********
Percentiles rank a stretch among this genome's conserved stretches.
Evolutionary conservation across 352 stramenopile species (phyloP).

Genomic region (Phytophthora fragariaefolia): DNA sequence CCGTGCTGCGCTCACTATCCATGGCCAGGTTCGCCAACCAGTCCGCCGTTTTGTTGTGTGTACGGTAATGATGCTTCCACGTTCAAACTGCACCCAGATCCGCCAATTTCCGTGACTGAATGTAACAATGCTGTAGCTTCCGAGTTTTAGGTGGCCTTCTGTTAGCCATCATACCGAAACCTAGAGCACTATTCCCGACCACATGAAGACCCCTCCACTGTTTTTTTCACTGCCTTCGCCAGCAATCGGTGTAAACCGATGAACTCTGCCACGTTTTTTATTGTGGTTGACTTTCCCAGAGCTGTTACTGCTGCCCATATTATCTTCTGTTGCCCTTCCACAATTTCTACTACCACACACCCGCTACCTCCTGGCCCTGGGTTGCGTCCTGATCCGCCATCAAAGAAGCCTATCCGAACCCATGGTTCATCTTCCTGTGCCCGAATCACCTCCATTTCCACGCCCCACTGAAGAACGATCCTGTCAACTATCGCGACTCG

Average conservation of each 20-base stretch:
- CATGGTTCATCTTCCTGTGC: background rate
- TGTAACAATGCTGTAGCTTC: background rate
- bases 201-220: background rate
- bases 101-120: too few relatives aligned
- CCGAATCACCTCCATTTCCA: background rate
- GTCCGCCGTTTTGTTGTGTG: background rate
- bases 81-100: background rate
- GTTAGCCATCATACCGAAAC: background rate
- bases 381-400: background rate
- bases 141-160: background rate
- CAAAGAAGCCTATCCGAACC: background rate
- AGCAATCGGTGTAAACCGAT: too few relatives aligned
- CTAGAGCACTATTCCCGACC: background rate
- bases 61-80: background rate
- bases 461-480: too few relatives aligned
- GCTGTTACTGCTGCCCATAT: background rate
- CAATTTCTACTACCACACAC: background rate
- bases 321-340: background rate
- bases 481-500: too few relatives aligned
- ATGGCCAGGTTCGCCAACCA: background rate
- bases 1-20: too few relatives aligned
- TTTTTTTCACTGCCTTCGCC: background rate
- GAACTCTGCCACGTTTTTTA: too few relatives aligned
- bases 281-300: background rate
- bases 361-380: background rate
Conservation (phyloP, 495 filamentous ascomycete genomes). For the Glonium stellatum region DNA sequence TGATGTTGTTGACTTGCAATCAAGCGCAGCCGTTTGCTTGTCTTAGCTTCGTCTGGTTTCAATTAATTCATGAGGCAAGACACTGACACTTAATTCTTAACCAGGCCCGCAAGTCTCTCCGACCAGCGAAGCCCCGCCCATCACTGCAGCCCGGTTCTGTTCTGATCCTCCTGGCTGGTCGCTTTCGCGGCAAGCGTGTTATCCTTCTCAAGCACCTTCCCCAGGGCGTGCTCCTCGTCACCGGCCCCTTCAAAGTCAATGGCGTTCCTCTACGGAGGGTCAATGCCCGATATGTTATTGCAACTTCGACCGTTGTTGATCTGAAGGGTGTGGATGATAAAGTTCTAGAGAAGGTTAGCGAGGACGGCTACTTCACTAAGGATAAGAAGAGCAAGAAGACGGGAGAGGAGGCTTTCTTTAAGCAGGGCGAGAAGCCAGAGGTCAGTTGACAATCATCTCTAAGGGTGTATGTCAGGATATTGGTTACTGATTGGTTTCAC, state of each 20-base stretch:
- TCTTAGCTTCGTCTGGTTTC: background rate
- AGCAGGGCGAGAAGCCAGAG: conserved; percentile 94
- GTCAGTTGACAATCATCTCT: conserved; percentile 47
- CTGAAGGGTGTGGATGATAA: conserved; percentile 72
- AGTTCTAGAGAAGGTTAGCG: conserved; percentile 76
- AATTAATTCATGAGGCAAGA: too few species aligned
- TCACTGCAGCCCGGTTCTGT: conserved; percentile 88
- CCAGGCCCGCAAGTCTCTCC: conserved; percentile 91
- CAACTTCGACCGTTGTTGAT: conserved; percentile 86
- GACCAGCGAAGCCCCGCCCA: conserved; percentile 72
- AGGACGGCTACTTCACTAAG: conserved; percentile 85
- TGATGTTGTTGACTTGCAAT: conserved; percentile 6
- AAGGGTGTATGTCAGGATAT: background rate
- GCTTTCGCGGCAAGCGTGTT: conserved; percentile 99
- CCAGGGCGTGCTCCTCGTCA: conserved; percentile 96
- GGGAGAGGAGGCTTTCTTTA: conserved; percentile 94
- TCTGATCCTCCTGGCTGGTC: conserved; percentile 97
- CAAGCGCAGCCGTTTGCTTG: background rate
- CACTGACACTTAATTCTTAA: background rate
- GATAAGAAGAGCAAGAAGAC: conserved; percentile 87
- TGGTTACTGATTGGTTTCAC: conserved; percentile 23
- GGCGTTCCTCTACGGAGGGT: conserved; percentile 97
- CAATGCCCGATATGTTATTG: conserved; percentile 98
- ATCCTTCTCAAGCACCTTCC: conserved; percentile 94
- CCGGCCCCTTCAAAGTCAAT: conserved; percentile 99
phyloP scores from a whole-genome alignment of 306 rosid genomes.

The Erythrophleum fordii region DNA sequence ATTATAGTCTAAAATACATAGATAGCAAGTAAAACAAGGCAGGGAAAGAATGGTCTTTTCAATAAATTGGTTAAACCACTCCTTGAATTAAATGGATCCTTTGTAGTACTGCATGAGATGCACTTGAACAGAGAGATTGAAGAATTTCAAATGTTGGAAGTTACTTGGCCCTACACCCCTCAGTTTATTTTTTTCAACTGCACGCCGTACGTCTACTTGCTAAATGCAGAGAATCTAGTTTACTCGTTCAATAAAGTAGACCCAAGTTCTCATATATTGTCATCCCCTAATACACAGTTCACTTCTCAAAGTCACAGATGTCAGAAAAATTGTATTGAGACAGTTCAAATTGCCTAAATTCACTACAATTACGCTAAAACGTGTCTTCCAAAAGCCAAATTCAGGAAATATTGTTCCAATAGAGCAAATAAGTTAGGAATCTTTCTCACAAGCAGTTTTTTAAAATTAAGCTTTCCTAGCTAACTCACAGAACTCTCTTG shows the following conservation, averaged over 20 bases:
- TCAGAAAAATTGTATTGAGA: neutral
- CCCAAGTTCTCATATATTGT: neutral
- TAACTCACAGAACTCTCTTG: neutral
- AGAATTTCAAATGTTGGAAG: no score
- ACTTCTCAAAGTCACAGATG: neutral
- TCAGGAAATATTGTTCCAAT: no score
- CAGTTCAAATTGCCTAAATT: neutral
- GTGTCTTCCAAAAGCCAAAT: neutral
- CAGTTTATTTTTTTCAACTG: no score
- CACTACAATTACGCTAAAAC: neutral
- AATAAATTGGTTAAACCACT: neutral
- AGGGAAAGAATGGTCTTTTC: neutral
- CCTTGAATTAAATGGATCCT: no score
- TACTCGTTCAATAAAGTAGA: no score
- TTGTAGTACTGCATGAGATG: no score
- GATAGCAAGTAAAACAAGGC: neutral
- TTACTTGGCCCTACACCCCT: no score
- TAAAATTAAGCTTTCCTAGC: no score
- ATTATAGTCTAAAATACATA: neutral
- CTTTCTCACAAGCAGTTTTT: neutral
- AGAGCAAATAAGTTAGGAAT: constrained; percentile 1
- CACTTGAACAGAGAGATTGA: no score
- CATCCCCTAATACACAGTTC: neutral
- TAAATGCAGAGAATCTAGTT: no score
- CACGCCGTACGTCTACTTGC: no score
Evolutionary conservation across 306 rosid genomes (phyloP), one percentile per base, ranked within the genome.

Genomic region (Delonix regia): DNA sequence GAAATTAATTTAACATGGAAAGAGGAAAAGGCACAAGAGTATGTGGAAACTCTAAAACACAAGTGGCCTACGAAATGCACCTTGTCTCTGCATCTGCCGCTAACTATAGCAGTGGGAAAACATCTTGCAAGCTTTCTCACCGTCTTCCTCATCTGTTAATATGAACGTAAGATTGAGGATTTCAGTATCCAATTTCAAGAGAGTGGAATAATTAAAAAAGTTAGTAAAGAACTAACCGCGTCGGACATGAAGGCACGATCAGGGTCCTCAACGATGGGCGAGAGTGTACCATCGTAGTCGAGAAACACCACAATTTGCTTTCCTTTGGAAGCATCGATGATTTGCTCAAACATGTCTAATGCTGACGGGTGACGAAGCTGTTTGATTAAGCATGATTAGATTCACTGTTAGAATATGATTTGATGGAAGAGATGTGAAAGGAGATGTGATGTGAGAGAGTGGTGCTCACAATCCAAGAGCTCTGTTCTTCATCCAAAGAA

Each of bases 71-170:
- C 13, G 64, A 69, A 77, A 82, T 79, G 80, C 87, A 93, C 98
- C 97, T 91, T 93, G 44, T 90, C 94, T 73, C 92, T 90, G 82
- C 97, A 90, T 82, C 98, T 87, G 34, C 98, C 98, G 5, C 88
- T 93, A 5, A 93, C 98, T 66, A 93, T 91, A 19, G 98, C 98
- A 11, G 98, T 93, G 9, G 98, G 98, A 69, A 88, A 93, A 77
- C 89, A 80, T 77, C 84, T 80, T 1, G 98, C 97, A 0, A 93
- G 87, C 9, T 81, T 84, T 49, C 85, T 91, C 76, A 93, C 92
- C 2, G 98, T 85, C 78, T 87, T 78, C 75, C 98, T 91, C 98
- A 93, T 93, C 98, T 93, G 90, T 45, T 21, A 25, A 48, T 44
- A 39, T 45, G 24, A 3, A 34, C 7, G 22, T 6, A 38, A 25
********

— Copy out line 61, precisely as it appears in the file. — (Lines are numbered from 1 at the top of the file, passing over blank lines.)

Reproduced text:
- AGAATTTCAAATGTTGGAAG: no score